3.4 Aspect (Telic / Atelic)

Since Verkuyl (1972, 1993), the interpretation of object-referring nominals is strictly related to the aspect of the sentence. The canonical test that allows us to distinguish between telic and atelic (or resultative) aspect is the compatibility with adverbials such as ‘in an hour’ and ‘for hours’ respectively. De Swart (2006) reports that Bosveld-de Smet (1998) uses this test as a diagnostic to show that des-NPs in French correlate with atelic interpretation (42), unlike singular un ‘a’ and plural les ‘the’, which correlate with telic interpretation (43) (cf. Ihsane, this volume, for a discussion of des-NPs in telic sentences):

(42)

a.

Marie

a cueilli

des fraises

pendant des heures.

Marie

has picked

pa.pl strawberries

for pa.pl hours

‘Mary picked strawberries for hours.’

b.

*

Marie

a cueilli

des fraises

en une heure.

arie

has picked

pa.pl strawberries

in an hour

(43)

a.

*

Marie

a cueilli

une fraise / les fraises

pendant des heures.

Marie

has picked

a strawberry / the strawberries

for pa.pl hours

b.

Marie

a cueilli

une fraise / les fraises

en une heure.

Marie

has picked

a strawberry / the strawberries

in an hour

‘Marie picked the strawberries in an hour.’

Italian, once again, is different from French in the distribution of the “partitive article” and the definite article, although it behaves like French with respect to the distribution of the indefinite singular article.9

In Italian, di+art is almost unacceptable with atelic aspect (44a) and fully possible with telic aspect (44b).10 In (45) art is possible with both aspects, while zero correlates with atelic aspect:

(44)

a.

Maria

ha raccolto

(??delle) fragole

per un’ ora.

Maria

has picked

pa.f.pl strawberries

for an hour

‘Mary picked strawberries for an hour.’

b.

Maria

ha raccolto

delle fragole

in un’ ora.

Maria

has picked

pa.f.pl strawberries

in an hour

‘Maria picked strawberries in an hour.’

(45)

a.

Maria

ha raccolto

(le) fragole / *una fragola

per un’ ora.

Maria

has picked

the strawberries / a strawberry

for an hour

‘Maria picked strawberries for an hour.’

b.

Maria

ha raccolto

*(le) fragole / una fragola

in un’ ora.

Maria

has picked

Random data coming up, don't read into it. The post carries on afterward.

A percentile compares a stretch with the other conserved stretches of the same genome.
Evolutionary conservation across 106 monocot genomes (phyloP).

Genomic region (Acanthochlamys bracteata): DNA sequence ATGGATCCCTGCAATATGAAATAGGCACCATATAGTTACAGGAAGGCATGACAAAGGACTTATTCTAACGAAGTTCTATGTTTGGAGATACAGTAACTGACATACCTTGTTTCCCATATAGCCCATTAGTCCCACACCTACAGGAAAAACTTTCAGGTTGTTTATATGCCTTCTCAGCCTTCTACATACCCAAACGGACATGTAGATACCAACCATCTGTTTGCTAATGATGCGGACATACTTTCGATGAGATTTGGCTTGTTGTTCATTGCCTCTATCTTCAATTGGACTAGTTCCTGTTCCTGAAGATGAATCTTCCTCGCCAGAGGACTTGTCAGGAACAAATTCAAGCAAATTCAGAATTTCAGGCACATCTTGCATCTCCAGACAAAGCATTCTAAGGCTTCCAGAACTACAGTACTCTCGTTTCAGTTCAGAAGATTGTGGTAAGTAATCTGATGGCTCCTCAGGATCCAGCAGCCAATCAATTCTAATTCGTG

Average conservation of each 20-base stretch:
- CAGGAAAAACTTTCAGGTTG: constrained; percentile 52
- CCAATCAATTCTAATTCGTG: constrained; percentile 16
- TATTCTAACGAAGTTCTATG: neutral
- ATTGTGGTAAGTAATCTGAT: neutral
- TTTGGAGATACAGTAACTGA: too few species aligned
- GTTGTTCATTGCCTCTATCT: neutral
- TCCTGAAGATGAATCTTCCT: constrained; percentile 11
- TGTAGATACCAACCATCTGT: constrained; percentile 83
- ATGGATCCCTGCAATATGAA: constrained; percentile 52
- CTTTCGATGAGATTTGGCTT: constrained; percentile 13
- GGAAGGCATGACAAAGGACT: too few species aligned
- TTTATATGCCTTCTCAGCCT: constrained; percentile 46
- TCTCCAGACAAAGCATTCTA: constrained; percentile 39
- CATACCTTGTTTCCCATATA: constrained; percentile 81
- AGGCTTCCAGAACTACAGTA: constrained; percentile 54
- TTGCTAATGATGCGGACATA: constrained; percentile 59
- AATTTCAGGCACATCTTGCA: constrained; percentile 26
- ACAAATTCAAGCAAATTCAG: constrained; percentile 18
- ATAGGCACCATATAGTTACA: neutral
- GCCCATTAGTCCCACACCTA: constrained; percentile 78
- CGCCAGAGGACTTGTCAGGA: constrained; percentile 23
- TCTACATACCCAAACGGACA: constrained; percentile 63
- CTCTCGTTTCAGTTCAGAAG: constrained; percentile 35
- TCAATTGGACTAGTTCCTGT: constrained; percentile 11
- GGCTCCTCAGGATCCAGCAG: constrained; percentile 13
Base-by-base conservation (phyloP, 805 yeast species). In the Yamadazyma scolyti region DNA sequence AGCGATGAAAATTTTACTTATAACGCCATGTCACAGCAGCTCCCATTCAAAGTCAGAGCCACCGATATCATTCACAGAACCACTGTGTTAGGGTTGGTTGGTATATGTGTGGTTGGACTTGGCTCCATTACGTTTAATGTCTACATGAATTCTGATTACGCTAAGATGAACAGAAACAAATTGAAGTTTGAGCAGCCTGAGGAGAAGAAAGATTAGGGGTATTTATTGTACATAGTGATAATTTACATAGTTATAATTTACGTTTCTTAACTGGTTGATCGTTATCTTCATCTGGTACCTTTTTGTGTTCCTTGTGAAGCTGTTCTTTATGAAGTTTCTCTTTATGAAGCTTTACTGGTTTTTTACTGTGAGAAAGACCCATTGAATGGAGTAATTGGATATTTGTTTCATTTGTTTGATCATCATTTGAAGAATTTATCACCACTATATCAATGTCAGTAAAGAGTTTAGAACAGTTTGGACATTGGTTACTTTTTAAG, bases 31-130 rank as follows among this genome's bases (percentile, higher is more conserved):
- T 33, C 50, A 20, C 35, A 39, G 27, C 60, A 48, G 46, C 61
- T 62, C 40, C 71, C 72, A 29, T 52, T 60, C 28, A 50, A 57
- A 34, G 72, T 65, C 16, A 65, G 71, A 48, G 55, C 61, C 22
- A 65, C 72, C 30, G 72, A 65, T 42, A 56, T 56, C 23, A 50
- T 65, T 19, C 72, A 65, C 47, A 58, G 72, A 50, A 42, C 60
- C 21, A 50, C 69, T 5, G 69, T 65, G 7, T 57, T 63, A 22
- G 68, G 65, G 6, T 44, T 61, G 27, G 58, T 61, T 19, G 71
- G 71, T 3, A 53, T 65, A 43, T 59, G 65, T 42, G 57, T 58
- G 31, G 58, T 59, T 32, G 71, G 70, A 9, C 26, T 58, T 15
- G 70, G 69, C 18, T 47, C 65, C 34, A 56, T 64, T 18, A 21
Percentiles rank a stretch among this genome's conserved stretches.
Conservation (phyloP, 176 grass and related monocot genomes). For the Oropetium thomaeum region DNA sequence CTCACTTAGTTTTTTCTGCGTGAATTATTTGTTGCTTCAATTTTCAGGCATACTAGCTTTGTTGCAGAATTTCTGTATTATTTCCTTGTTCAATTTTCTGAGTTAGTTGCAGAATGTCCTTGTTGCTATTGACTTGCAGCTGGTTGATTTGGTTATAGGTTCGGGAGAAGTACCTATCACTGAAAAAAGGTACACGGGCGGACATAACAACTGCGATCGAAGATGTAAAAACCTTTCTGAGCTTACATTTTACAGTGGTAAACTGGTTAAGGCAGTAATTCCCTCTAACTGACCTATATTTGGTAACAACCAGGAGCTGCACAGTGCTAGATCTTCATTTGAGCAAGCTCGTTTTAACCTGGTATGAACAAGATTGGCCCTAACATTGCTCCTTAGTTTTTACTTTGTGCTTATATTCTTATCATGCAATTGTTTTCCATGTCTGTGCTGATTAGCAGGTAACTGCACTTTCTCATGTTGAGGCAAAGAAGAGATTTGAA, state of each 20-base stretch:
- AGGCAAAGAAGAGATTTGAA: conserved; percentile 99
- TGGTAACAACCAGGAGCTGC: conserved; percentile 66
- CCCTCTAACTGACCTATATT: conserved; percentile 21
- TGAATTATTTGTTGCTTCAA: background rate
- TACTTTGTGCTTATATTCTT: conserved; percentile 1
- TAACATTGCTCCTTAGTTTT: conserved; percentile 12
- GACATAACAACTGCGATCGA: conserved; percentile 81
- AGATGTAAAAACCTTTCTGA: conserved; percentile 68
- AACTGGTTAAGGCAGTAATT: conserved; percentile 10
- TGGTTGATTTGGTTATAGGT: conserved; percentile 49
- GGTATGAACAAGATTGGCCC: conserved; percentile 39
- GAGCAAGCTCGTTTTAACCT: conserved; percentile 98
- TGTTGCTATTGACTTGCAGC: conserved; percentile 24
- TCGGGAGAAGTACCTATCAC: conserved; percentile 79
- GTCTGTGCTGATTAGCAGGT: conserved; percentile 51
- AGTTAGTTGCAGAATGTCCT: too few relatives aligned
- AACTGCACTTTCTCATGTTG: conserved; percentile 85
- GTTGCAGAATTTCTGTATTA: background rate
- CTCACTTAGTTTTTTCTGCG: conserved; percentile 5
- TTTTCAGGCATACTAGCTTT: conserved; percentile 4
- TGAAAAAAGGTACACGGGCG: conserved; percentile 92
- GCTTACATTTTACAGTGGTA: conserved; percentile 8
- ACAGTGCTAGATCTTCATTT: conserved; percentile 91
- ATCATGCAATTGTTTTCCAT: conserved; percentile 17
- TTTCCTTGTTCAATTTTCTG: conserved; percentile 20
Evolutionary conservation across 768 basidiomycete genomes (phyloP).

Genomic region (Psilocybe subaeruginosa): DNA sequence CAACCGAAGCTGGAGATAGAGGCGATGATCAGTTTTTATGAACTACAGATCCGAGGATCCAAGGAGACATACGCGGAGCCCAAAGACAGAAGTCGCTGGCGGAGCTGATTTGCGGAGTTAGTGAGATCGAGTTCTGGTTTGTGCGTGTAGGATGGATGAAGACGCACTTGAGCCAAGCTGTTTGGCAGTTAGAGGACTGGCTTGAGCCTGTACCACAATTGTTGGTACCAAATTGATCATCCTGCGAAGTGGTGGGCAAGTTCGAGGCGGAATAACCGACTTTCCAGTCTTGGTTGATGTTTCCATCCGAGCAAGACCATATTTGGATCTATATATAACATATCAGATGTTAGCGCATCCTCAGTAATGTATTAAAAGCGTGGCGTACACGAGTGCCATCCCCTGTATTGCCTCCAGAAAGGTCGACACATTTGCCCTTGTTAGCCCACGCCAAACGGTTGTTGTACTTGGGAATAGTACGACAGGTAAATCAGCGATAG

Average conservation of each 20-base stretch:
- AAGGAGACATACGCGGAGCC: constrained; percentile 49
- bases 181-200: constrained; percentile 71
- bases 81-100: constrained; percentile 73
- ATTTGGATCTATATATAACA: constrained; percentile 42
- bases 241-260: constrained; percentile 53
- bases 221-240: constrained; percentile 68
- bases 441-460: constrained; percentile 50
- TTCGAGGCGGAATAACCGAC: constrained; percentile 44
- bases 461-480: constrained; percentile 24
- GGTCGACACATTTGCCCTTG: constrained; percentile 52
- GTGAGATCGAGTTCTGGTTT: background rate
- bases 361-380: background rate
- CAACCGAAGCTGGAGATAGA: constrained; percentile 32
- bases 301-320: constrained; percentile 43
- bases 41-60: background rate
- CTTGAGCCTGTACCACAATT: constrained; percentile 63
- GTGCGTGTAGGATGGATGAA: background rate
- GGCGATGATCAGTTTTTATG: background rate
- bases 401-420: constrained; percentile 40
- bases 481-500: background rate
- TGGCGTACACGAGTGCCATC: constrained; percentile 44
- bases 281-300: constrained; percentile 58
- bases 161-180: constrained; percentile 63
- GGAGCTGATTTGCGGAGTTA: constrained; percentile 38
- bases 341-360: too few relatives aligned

the strawberries / a strawberry

in an hour

‘Maria picked the strawberries / a strawberry in an hour.’

The definite article is not ambiguous in (45). With atelic aspect (45a), le fragole ‘the strawberries’ is synonymous to the bare nominal fragole ‘strawberries’; with telic aspect (45b), le fragole is a referential definite plural noun phrase.

3.5 Clause Type

According to Krifka et al. (1995), generic sentences do not necessarily have arguments that refer to kind, as observed in (11) and (12) above, and, vice versa, kind-referring nominals may be the arguments of non-generic sentences: potatoes in (46a) is the kind referring subject of an episodic sentence; a potato in (46b) is the indefinite singular nominal subject of a generic sentence:

(46) a. Potatoes were introduced into Ireland by the end of the 17th century.

b. A potato contains vitamin C, amino acids, protein and thiamine.

We have already observed in Section 2.1 that in Romance languages the definite article introduces kind referring nominals, and only in Italian it can generally introduce indefinite nominals (we call this indefinite determiner art). Cardinaletti and Giusti (2020) present the results of a questionnaire on the expression of indefiniteness in colloquial Italian and find that art is much more frequently used in generic negative sentences in the present, such as ‘I don’t eat meat’ and ‘I don’t drink wine’, than in episodic positive sentences in the past, such as ‘We ate meat’ and ‘We drank wine’. Furthermore, in generic sentences di+art is never present, unlike what is found in episodic sentences, where it is in competition with zero and art. We will get back to this in Section 4.2.

Polarity is another sentential feature interacting with indefiniteness. Sentence negation allows us to check for the scope of the indefinite object, as observed in (39)–(40) above (cf. Dobrovie-Sorin, this volume, for a discussion of French nominals with a “partitive article” in the scope of negation). In Italian, we have observed that while bare nominals can only have narrow scope, the “partitive article” is ambiguous between narrow and wide scope. This not only holds of positive and negative declaratives (47a-b), but also of questions, as in (47c):

(47) a. Ho mangiato (dei) biscotti.

‘I ate (some) biscuits.’

b. Non ho mangiato (dei) biscotti.

‘I didn’t eat (any) biscuits. / I didn’t eat some biscuits.’

c. Hai mangiato (dei) biscotti?

‘Did you eat (any) biscuits? / Did you eat some biscuits?’

In a variety which only allows for wide scope of di+art, such as Anconetano, (47c) is expected to be felicitous only in the interpretation in which the existence of biscuits that I did not eat is presupposed. This is because Anconetano only allows for the wide scope interpretation of di+art. This prediction is borne out, at least in my native speaker capacity.

Mood and modality generally interact with the presupposition of existence of the referent of the indefinite complement. A predicate in a conditional clause does not state the existence of its internal argument. The Italian sentences in (48) are equally felicitous whether I have in mind some specific biscuits or friends (strong interpretation) or not (weak interpretation):

(48) a. Mangerei (dei) biscotti.

‘I would eat (some) biscuits.’

b. Arriverebbero (delle) amiche.

‘There would arrive (some) friends.’

This also holds of relative clauses in the subjunctive mood, which strongly favour the weak interpretation of the object of predicates such as “look for” or “wish”:

(49) a. Cerco (dei) biscotti che non facciano ingrassare.

‘I am looking for (some) biscuits that do not make you fat.’